The U.S. Supreme Court will take up two cases Tuesday (Oct. 31) to answer a new question regarding Americans’ First Amendment rights: Can elected officials block their constituents on social media?
The issue at hand is whether the elected officials in Lindke v. Freed and O’Connor-Ratcliff v. Garnier were acting as public servants or merely as themselves in their online presences, said Chris Green, University of Mississippi law professor and Jamie L. Whitten Chair of Law and Government.
“There are a bunch of fascinating issues about the boundary of the state,” Green said. “Where does the government official end and people’s private lives begin?”
In Lindke v. Freed, a city manager in Port Huron, Michigan, blocked a resident and deleted their critical comments from his Facebook page. The 6th Circuit Court of Appeals ruled that did not violate the resident’s First Amendment rights.
However, in O’Connor-Ratcliff v. Garnier, the 9th Circuit Court of Appeals ruled that two California school board members may have violated First Amendment rights when they blocked two parents after they posted critical comments.
It is the difference of circuit court opinion between the two similar cases that brought this issue to the Supreme Court, Green said.
“Because they took both cases, (the Supreme Court isn’t) likely to reverse both of them, but it is possible they could come up with a third way to solve this,” the Ole Miss law professor said. “It’s the kind of problem you’ve had for centuries, where you have individual people with more than one hat.
“Here, it’s just very, very easy to manufacture a new hat.”
The cases bear resemblance to a lawsuit regarding former U.S. President Donald Trump’s social media account, where the president had blocked several people who criticized him. The Supreme Court tossed that suit, though it had succeeded in lower courts, on the basis that Trump was no longer president.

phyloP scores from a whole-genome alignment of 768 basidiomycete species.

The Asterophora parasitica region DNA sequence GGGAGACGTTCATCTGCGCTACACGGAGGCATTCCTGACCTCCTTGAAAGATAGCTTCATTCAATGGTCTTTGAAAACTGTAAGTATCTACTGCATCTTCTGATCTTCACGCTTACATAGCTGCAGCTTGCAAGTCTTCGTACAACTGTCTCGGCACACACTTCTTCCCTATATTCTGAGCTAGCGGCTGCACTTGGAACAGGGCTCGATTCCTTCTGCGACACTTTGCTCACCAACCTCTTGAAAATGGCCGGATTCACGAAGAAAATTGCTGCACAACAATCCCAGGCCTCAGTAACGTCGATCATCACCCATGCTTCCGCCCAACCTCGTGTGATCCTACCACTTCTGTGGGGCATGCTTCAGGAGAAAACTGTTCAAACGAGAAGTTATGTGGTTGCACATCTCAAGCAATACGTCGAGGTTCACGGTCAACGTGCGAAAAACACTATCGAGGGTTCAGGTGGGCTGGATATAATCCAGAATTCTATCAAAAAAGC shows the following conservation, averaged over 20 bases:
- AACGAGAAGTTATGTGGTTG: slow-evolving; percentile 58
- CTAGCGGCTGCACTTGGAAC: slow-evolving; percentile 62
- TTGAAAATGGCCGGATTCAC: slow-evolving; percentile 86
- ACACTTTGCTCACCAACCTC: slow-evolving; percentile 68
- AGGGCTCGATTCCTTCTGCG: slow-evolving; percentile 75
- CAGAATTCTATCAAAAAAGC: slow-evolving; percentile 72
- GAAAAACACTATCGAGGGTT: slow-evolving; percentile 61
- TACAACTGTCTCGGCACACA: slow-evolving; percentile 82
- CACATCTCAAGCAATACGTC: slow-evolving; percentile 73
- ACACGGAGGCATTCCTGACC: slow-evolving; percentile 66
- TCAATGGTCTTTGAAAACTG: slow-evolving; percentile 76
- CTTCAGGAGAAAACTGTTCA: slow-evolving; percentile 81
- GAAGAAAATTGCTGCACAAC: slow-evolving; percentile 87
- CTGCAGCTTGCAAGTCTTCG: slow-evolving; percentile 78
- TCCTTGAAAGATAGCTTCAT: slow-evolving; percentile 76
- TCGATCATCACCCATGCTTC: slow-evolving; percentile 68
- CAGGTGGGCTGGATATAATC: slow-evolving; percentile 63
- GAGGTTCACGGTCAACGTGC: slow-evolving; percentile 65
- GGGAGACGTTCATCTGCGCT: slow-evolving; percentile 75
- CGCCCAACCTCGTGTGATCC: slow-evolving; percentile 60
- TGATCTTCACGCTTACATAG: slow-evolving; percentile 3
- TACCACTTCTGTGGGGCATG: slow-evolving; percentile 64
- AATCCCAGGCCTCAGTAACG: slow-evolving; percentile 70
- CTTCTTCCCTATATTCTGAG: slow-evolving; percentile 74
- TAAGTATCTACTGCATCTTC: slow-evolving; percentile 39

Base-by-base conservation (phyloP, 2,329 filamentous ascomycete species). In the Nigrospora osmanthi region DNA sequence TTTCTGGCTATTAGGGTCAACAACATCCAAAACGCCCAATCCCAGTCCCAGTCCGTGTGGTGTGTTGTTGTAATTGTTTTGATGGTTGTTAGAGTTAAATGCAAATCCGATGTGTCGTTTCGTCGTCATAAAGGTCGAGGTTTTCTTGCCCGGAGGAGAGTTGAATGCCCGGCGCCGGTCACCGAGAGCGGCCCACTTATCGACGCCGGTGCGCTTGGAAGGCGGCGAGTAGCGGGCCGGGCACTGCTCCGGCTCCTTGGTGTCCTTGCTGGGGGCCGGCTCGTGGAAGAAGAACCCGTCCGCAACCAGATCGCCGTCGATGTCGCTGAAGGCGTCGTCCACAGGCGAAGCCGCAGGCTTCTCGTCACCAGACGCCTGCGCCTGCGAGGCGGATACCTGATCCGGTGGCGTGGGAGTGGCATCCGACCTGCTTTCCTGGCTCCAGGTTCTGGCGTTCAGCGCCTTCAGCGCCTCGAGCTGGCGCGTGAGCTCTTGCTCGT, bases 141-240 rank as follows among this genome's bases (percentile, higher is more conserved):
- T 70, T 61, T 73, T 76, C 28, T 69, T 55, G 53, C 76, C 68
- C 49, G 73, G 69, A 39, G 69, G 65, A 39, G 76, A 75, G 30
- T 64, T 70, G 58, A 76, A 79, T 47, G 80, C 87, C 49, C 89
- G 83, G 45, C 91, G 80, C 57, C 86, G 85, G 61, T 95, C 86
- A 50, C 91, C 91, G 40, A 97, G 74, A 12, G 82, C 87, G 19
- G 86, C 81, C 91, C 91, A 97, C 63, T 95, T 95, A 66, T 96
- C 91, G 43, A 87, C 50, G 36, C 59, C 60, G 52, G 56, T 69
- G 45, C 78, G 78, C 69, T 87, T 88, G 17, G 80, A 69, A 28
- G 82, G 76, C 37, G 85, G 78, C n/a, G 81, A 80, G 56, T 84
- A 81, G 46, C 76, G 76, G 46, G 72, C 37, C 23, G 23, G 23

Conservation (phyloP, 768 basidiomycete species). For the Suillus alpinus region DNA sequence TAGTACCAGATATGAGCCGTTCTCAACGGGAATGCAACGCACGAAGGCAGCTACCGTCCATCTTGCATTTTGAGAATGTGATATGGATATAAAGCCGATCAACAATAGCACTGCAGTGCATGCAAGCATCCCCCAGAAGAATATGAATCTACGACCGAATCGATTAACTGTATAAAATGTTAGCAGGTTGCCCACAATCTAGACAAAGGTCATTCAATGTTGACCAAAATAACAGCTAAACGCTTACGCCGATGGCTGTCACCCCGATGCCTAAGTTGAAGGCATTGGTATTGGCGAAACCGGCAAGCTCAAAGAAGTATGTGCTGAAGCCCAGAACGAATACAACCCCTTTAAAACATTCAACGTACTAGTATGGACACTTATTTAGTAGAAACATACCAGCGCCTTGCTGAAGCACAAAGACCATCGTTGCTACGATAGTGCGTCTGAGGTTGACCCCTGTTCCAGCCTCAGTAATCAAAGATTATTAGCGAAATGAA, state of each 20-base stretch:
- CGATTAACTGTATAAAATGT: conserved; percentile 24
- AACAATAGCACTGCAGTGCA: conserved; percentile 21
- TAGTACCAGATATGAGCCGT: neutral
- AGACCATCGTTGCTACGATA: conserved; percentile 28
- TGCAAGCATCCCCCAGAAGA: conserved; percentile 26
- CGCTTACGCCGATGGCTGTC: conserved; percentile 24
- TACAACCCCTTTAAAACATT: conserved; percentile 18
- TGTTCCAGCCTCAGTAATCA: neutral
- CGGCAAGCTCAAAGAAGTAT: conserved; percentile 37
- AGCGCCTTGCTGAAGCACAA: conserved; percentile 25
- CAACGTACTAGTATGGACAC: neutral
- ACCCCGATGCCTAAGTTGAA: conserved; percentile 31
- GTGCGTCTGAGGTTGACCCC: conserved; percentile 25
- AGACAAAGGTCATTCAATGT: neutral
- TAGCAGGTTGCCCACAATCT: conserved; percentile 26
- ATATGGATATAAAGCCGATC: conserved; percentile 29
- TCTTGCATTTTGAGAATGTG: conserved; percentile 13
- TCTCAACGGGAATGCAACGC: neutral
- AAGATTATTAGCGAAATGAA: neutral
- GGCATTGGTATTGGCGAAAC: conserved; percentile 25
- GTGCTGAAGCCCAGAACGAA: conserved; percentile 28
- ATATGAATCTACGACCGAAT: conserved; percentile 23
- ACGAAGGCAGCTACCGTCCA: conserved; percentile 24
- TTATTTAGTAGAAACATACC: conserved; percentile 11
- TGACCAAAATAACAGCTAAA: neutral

The primary concern of the upcoming cases is determining whether the city manager and school board members were acting in their public official roles on their social media accounts, Green said.
The school board members created personal, public Facebook and X, formerly known as Twitter, accounts before they were elected that they used for campaign purposes, to address public issues and for official business.
Freed made his Facebook page while in college and used it primarily for personal reasons, though he did post public news and official business after he became city manager, court documents said. When he hit the 5,000 “friend” limit on Facebook, he converted his profile to a page, which cannot be made private.
“If they’re wearing a governmental hat, there are a bunch of rules they need to have about treating everybody equally,” Green said. “They can’t just say, ‘You’re being annoying. I’ll block you on Facebook.’
“If you’re acting as a government officer, mere annoyance isn’t enough. You have to behave even-handedly because of the First Amendment.”
Still, it is unlikely that the Supreme Court will make a blanket ruling that all social media pages of public officials are inherently places of government business, Green said.
“The Supreme Court isn’t going to adopt a rule that says, ‘When in doubt, you’re acting as the government,’” he said. “But it’s hard to tell what they will do, because it’s such a new issue.”